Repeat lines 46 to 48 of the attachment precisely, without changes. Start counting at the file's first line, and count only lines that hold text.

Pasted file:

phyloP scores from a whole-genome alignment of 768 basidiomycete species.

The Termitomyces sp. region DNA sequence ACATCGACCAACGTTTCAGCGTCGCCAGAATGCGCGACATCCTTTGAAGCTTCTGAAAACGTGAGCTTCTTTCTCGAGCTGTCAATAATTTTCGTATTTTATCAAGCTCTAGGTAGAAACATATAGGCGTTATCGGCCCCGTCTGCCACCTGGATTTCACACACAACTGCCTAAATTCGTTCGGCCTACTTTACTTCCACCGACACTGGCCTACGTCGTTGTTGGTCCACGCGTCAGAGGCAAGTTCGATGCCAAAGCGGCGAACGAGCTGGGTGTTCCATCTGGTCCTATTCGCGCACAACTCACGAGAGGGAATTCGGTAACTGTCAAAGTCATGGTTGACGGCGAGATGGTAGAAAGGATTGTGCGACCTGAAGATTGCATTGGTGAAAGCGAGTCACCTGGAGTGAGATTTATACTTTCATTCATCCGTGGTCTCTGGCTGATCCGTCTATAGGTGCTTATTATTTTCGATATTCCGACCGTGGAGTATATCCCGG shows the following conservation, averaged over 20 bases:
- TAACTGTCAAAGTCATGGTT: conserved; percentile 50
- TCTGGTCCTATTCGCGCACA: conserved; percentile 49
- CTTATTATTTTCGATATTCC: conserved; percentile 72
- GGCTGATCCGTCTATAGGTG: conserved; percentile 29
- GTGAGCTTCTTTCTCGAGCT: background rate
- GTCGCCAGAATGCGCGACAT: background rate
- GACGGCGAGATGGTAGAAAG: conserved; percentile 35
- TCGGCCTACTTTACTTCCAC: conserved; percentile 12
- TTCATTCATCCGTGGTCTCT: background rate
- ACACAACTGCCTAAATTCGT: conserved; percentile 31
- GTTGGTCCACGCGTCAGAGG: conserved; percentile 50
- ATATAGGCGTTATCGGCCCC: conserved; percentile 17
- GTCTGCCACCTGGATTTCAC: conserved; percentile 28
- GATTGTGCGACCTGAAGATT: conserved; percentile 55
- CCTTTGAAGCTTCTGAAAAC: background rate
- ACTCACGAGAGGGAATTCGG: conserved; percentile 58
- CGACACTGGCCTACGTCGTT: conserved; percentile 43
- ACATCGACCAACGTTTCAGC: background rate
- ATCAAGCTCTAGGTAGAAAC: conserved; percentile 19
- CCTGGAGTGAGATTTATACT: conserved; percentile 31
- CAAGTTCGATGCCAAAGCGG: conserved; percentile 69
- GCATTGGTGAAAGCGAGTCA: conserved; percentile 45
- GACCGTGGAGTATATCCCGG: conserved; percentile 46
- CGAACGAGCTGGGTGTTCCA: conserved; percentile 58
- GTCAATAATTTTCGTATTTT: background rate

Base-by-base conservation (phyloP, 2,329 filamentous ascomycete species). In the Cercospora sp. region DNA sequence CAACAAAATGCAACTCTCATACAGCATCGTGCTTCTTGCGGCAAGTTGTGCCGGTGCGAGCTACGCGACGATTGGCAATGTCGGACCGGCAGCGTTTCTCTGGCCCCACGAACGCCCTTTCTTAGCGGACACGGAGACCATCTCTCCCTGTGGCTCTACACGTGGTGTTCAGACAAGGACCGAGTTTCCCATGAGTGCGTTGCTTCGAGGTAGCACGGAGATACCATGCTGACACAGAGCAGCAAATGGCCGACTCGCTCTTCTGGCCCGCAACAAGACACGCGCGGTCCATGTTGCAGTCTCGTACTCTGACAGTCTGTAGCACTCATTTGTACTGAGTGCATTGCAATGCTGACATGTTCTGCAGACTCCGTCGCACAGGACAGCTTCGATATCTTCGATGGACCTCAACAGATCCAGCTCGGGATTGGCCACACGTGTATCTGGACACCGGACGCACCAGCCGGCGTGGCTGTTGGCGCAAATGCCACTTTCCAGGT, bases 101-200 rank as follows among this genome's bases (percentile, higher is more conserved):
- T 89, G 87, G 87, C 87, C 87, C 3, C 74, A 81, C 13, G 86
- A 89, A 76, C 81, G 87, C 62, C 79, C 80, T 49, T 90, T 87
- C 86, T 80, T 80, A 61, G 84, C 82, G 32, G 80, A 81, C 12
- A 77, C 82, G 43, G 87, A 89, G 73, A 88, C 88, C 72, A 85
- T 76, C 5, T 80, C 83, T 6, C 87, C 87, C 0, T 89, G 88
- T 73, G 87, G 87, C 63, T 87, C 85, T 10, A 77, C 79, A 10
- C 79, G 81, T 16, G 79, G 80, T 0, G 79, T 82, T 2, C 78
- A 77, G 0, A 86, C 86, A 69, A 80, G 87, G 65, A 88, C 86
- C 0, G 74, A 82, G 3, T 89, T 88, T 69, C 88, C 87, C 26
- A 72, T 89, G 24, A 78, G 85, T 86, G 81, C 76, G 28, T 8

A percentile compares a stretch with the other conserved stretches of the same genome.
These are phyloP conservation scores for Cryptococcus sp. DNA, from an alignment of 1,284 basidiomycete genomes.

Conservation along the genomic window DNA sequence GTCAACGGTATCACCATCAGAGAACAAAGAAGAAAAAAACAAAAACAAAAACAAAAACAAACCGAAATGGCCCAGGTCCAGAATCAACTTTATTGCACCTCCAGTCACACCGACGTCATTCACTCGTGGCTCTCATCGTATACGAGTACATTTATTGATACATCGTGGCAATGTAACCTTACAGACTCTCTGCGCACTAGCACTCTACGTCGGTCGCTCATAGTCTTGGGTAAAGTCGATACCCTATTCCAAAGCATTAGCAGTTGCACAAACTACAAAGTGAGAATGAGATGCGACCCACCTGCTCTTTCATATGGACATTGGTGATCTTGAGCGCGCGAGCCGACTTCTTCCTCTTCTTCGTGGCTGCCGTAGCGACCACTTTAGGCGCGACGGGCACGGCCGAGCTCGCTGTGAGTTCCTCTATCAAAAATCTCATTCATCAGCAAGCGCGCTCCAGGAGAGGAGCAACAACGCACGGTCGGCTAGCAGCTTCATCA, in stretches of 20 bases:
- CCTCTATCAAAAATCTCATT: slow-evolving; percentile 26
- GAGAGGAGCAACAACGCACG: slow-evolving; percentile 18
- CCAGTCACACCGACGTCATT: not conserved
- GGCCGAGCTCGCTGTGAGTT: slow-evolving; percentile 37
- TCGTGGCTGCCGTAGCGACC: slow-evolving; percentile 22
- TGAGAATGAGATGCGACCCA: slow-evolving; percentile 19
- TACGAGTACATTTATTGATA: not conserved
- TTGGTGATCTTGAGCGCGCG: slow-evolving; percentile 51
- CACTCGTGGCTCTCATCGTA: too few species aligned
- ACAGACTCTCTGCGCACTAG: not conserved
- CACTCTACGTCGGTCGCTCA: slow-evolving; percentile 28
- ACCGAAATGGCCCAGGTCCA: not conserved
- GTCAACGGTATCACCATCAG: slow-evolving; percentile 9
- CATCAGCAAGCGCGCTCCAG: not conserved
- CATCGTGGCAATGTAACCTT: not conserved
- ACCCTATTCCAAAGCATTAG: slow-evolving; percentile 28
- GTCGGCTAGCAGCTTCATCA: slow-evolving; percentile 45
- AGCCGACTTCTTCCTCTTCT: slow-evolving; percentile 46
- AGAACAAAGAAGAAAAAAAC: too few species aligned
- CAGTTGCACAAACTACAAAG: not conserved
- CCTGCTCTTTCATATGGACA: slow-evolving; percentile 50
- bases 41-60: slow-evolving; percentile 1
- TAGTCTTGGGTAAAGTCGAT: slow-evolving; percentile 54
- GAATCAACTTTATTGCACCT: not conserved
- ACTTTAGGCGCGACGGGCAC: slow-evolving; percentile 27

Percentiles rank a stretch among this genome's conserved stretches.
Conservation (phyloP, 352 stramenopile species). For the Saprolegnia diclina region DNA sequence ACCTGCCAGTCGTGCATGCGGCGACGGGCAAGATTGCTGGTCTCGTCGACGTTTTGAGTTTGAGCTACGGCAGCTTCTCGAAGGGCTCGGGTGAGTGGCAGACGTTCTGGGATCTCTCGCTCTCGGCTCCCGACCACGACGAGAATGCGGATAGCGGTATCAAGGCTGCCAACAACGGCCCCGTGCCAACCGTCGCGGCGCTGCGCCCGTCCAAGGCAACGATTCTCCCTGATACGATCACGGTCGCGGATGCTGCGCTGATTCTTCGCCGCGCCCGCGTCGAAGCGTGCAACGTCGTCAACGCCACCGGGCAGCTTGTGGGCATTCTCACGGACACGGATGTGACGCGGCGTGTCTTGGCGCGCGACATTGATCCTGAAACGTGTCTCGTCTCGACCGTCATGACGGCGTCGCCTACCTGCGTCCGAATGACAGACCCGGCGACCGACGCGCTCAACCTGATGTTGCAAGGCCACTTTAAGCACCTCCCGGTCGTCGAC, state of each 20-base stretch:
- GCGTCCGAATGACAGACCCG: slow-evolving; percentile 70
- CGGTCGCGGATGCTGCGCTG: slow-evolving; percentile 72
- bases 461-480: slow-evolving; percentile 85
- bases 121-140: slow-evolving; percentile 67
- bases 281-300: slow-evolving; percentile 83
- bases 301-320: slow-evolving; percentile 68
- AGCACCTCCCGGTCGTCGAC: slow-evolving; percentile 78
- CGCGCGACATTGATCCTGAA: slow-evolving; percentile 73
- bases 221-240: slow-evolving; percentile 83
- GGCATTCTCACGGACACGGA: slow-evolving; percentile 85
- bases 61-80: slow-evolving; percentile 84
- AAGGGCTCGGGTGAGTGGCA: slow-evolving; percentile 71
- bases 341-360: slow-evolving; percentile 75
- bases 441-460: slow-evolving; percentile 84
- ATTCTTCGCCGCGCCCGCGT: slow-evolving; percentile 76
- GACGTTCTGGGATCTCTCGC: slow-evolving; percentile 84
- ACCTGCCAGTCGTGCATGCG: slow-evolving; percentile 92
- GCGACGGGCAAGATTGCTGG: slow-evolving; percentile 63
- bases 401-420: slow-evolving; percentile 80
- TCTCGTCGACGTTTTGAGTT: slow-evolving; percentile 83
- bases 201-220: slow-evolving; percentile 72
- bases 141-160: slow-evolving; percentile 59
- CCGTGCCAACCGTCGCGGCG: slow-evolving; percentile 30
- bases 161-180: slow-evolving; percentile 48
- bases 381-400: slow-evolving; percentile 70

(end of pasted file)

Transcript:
- TCGTGGCTGCCGTAGCGACC: slow-evolving; percentile 22
- TGAGAATGAGATGCGACCCA: slow-evolving; percentile 19
- TACGAGTACATTTATTGATA: not conserved